Bird flu viruses have mutations that might help them spread to humans

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Bird flu viruses have mutations that might help them spread to humans


Ducks at a market in Cambodia, near to where two people were infected with bird flu earlier this year

TANG CHHIN SOTHY/AFP via Getty Images

Mutations that might help bird flu viruses cross to humans are present in many of the strains of the H5N1 virus currently causing mass outbreaks in wild birds – although more genetic changes would be needed to cause a pandemic in people.

The finding stems from the discovery of a human immune system protein that is usually important in stopping bird flu from infecting people.

In the four flu pandemics of the 20th and 21st centuries, the viruses had genes that meant they could overcome the newly discovered antiviral protein. While such mutations aren’t sufficient to cause a pandemic, “the less we see of them, the better”, says Massimo Palmarini at the University of Glasgow, UK.

The current bird flu outbreak, involving a subtype called H5N1, has been circulating in wild birds in huge numbers since about 2021 and has caused mass die-offs of threatened species, such as Dalmatian pelicans in Greece.

It has also affected farmed poultry and mammals that prey on birds, and there have been a few cases in people, but so far it hasn’t evolved the ability to spread easily between mammals – so there is intense interest in understanding how likely that possibility is.

Palmarini and his colleagues have shed light on this question by looking at flu viruses growing in cells in a dish. They studied an antiviral protein called butyrophilin, which is present in cells of the airways and lungs and comes in slightly varying forms in different mammalian species. They found that the human version stops most bird flu viruses from reproducing.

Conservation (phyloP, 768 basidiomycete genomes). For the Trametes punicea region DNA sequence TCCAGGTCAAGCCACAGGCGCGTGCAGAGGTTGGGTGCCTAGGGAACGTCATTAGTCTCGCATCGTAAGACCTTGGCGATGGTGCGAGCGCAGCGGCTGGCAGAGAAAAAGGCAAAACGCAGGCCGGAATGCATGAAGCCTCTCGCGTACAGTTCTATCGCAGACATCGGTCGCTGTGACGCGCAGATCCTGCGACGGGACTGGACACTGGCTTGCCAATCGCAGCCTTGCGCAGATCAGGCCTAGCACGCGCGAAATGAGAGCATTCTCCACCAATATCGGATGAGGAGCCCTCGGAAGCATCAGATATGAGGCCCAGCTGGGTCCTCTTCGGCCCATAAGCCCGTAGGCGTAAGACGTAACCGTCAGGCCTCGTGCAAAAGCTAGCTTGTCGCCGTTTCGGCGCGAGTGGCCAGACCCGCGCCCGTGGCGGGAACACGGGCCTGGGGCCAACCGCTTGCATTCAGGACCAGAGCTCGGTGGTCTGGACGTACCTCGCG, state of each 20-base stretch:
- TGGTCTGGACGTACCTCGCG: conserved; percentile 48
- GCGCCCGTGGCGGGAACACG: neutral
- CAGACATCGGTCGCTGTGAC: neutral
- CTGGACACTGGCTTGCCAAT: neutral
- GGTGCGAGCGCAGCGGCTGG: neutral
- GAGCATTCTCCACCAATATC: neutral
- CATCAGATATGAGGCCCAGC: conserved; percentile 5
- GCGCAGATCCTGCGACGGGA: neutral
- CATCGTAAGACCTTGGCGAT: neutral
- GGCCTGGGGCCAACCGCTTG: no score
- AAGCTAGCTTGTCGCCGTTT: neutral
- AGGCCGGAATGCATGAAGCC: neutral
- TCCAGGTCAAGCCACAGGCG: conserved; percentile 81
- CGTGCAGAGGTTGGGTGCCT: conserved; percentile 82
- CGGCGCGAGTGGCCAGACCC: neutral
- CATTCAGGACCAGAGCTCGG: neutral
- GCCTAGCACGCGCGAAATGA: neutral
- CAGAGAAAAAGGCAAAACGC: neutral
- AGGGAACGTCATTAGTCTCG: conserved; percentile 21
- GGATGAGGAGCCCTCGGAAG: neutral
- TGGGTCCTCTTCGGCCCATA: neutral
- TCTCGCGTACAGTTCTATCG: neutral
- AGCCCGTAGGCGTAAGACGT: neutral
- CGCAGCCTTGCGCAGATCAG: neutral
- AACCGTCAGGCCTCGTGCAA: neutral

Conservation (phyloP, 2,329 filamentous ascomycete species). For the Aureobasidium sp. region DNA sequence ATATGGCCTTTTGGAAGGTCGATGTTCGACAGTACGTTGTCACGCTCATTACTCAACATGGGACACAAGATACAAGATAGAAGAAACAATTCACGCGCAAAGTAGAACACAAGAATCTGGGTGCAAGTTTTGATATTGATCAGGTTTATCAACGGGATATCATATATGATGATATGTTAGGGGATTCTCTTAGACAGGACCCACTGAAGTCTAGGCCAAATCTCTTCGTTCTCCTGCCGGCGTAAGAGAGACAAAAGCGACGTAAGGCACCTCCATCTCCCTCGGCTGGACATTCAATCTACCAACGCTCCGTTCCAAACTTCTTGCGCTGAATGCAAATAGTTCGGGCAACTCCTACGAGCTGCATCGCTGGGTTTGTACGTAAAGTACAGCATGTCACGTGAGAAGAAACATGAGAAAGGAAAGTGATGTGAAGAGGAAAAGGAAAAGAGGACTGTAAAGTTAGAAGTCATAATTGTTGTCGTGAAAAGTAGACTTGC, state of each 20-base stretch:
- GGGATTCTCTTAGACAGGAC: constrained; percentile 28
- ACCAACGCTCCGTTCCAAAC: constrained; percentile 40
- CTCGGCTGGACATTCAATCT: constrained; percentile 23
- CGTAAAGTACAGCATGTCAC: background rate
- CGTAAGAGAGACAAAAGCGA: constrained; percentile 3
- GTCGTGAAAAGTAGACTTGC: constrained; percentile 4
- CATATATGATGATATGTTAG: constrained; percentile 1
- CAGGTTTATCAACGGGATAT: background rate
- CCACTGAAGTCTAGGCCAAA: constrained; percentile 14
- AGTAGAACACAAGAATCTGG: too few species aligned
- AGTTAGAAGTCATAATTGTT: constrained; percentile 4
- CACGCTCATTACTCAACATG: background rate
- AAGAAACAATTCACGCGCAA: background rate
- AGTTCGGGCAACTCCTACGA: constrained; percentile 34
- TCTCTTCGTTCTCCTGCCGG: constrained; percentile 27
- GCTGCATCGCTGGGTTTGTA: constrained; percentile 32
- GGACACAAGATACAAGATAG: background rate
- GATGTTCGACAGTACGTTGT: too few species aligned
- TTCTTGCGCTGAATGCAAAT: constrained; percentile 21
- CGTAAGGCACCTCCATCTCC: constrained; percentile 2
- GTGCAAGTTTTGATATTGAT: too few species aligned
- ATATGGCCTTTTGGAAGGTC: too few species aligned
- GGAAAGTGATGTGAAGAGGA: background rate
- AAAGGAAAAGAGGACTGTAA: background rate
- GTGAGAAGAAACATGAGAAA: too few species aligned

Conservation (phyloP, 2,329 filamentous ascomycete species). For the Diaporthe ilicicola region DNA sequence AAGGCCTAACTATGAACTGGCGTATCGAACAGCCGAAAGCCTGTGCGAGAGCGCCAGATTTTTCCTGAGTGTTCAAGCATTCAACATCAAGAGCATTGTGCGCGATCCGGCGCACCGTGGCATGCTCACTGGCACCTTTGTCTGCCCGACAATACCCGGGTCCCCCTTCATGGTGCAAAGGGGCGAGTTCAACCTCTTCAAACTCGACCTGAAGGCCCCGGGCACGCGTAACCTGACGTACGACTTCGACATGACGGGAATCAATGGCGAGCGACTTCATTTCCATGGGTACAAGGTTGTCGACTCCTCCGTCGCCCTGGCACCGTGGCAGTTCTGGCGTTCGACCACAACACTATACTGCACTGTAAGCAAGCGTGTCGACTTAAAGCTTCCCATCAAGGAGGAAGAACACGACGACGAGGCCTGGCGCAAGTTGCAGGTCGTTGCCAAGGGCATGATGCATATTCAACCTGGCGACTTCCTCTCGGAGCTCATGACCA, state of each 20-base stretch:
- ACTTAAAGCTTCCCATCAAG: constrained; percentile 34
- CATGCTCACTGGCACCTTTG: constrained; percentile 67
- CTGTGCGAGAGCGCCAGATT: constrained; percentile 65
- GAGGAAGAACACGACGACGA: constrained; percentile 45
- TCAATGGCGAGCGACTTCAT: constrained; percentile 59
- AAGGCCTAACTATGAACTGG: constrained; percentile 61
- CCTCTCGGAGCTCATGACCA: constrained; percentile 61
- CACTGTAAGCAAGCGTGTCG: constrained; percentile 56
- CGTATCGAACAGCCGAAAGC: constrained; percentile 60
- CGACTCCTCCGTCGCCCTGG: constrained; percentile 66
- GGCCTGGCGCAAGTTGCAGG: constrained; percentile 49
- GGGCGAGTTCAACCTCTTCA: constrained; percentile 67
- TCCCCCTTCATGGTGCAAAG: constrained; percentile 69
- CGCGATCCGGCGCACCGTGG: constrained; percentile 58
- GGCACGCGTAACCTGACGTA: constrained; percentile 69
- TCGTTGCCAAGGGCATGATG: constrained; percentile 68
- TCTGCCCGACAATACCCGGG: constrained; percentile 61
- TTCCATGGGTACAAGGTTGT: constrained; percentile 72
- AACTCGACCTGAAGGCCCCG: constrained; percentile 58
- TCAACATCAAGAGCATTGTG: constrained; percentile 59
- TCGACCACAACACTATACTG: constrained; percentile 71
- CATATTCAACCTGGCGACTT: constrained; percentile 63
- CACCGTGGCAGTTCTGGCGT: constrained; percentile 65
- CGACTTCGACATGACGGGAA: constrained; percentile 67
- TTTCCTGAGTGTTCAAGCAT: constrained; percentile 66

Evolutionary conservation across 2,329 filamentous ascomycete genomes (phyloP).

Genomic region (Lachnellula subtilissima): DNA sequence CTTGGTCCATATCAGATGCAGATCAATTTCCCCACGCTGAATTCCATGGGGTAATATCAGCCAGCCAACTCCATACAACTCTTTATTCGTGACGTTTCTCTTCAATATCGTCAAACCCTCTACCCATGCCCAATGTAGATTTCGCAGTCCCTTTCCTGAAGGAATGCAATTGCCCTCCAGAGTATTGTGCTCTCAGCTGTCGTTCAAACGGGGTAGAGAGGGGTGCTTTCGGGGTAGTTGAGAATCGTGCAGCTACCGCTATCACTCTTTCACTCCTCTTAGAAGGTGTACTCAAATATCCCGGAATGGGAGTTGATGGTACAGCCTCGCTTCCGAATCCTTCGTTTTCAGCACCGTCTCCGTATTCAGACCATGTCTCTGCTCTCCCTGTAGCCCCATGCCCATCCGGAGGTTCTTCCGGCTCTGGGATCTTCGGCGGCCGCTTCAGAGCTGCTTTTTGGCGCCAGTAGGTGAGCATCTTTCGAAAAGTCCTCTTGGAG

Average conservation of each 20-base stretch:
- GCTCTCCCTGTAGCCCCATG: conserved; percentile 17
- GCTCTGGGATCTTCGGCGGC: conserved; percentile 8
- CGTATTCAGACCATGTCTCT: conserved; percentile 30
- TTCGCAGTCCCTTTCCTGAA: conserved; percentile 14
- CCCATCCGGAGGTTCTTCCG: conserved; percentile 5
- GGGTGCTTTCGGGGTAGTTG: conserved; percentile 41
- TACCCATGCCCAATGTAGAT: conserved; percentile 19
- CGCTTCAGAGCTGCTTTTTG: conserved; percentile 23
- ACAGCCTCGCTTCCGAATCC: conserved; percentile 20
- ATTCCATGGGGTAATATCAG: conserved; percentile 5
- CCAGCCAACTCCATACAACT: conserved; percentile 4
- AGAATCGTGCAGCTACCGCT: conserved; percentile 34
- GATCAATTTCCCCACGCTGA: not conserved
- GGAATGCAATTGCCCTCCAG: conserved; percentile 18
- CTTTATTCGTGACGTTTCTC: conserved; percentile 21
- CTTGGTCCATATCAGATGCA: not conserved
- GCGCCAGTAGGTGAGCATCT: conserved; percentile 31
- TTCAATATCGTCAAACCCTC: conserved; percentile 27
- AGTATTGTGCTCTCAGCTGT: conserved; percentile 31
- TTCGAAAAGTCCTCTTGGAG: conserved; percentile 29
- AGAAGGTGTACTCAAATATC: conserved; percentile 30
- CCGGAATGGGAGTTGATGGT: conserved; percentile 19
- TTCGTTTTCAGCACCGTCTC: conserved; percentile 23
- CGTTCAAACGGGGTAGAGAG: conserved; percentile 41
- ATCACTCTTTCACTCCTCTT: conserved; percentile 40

The human form of butyrophilin seems to have evolved about 40 million years ago and helps to protect all primates from catching flu viruses that are adapted to birds. It doesn’t, however, stop humans and other primates from catching other forms of influenza.

Palmarini’s team also looked at genetic sequences of the viruses that caused past flu pandemics in humans, some of which derived from bird flu. The 1918 flu pandemic, which crossed into people from birds, had mutations that meant it could beat the human version of butyrophilin. The flu pandemics of 1957 and 1968 and the 2009 “swine flu” pandemic contained human flu or pig flu virus genes that could also overcome butyrophilin.

Mutations similar to those in the 1918 virus have been seen in about half of the H5N1 viruses causing the current outbreak in wild birds, as well as in nearly all of the cases that occurred in people, says Rute Maria Pinto, who also worked on the study at the University of Glasgow.

None of the human cases have led to widespread transmission in people, however, showing that further mutations or swapping of genes with other viruses is probably necessary for that to happen, says Wendy Barclay at Imperial College London. “Thankfully, we are still not seeing lots of spillovers,” she says. “But I’d be sleeping easier at night if there were lots of barriers for this virus to overcome. It’s already overcome this one.”

In May, a report from the UK Health Security Agency concluded that the current H5N1 viruses don’t seem to spread easily to people and there had been no evidence of human to human transmission so far.

Scientists who monitor the risk from circulating flu viruses are already monitoring for the presence of mutations that would let these viruses overcome butyrophilin, says Barclay.

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